Use this dialog to create your text objects. The dialog consists of three pages.
The first page contains the text editor, a toolbar, and a status line which explains the toolbar functions if the mouse is over a toolbar icon. Additionally, there is an info bar which shows the currently selected font face as well as the font size and the alignment. Possible alignments are: left, right, center, and justified.
In the text editor you can enter the text of your object. You can also import this text from an external file by clicking on the folder icon in the toolbar. Additionally, you can save the contents of the text editor if you click on the disk icon.
The toolbar offers the following functions (from left to right):
On this page you can choose a font for this text object. You will normally do this using the font requester button in the toolbar on the first page, but if you want to use one of Hollywood Designer's inbuilt fonts, you have to configure this font here because it does not appear in the font requester. You can also manually enter font name and font size on this page. This is useful if you are using the platform-independent font renderer which allows you to use fonts that are not actually installed in the operating system. Thus, they will not show up in the font requester. So if you want to use these fonts through the platform independent font renderer, you have to manually enter the font name and font size here, and of course you must activate platform-independent text in the Project properties dialog.
The default fonts of Hollywood Designer are Inbuilt Sans, Inbuilt Serif, Inbuilt Monospace, Inbuilt DejaVu Sans, Inbuilt DejaVu Serif, and Inbuilt DejaVu Monospace. The advantage of these fonts is that they are inbuilt into Hollywood Designer and thus they are available on every system. By using these fonts you also do not have to worry about any licensing fee issues because these fonts can be used without any royalty obligations and they will look the same on all platforms. Note that the DejaVu fonts aren't inbuilt in Hollywood so you need to enable the "Link all fonts to program" option if you plan to distribute your project with the fonts included. The DejaVu fonts differ from the standard fonts in the way that they have some more characters, especially non-ISO-8859-1 ones so they can be useful when it comes to Eastern European characters and so on.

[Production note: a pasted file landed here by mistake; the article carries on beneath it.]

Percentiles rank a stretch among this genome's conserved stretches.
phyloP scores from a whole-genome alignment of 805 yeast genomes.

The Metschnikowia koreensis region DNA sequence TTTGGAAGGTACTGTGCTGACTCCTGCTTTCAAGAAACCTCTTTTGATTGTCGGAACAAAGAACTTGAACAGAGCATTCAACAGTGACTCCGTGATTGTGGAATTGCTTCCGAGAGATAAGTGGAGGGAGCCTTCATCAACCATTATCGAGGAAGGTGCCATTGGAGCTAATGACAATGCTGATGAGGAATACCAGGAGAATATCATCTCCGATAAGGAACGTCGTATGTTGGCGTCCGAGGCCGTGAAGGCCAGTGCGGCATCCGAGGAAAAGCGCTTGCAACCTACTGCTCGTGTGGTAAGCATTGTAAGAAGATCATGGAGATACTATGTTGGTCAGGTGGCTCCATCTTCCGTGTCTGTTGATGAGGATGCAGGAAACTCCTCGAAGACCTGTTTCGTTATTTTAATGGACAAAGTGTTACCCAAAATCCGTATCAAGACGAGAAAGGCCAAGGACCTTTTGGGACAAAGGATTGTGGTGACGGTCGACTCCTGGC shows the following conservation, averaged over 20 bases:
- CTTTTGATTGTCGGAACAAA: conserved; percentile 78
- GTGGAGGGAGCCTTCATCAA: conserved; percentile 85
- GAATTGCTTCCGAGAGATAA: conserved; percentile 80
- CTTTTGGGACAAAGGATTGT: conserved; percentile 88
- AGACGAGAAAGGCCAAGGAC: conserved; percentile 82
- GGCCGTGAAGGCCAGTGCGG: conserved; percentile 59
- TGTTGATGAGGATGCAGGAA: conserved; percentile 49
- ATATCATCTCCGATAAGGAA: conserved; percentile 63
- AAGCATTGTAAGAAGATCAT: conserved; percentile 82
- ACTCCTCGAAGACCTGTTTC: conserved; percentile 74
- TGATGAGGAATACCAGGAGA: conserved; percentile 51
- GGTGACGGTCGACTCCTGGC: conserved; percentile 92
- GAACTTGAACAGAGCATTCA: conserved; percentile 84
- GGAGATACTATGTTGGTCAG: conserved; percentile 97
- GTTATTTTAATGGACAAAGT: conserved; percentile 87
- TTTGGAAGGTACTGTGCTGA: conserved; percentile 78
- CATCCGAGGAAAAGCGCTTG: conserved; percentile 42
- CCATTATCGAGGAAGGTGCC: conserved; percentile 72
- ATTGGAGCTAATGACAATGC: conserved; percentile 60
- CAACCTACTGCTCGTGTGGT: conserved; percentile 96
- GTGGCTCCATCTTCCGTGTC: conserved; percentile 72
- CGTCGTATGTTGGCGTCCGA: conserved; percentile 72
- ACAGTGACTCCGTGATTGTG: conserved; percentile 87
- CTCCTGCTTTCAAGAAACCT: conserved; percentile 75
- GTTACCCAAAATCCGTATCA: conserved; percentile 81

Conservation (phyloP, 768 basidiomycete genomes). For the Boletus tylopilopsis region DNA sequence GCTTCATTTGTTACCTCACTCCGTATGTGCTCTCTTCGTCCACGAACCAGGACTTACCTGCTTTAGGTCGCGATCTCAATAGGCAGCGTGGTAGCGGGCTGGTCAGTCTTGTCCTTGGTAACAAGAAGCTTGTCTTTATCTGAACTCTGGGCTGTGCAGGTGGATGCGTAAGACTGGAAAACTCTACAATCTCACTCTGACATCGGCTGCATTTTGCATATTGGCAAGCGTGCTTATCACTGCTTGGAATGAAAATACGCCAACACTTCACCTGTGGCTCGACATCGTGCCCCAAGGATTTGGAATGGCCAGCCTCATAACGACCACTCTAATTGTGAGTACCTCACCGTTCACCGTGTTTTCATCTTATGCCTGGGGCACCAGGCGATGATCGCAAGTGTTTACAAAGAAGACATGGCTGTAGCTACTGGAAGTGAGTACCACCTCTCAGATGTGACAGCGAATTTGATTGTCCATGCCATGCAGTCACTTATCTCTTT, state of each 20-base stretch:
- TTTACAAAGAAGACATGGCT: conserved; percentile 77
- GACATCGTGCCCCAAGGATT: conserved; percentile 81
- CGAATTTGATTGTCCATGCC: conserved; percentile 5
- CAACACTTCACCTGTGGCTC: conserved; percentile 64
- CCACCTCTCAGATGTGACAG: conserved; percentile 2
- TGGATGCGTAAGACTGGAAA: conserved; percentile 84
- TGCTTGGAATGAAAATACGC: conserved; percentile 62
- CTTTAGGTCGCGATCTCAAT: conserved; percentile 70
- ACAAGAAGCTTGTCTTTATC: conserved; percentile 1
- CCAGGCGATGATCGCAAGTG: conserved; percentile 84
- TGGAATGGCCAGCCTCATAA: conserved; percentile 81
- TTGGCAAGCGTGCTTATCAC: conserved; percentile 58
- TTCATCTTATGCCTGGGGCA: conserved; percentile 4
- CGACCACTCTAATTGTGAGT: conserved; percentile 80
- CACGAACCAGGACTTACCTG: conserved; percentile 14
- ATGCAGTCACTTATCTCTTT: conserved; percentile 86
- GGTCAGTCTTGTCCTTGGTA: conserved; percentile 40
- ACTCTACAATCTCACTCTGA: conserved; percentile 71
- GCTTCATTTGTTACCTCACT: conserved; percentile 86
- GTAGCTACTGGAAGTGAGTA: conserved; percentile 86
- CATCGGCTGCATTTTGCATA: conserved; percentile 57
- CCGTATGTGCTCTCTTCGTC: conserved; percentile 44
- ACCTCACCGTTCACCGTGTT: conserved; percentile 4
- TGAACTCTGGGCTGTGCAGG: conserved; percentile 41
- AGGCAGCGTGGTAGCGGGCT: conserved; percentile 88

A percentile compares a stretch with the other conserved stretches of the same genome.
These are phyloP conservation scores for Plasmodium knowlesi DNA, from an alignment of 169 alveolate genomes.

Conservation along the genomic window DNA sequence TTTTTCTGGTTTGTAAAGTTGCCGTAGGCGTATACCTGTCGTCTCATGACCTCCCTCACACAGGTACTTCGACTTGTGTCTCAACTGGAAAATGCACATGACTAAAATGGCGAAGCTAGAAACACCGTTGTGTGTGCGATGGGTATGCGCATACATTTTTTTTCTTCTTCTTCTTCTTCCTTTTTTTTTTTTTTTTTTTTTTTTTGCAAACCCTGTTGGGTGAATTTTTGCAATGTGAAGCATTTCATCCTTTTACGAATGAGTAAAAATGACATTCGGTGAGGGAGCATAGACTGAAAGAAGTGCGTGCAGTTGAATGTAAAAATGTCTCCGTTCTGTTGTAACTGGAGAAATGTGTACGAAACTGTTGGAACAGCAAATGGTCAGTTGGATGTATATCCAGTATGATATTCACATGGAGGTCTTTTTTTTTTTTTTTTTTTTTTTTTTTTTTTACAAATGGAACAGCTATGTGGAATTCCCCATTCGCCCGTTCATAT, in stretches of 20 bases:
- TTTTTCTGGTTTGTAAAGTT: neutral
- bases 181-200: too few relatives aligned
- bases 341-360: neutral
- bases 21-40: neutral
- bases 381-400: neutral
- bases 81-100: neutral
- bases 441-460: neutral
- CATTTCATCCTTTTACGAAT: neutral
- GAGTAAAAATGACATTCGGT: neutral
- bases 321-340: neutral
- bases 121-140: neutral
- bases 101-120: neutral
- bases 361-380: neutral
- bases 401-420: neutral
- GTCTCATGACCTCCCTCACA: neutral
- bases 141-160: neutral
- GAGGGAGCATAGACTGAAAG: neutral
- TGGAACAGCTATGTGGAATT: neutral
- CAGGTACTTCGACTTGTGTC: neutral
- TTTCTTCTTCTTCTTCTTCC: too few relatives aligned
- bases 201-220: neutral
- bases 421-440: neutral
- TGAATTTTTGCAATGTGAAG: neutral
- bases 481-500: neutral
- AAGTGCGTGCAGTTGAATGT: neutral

You can also set the text color and the line spacing on this page. The line spacing value is the number of additional pixels to add when vertically aligning lines. It can also be negative in which case lines are moved closer to each other by the specified number of pixels.
If you select the "Allow the user to edit this text object manually by clicking on it" option, users will be able to permanently change the contents of the text object by clicking on it. The contents of the edited text objects are stored in the location specified in the Project properties dialog. Note that editable text objects need to have a UID and the page they are on also needs to have a UID. Otherwise editable text objects will not work. See User settings for details.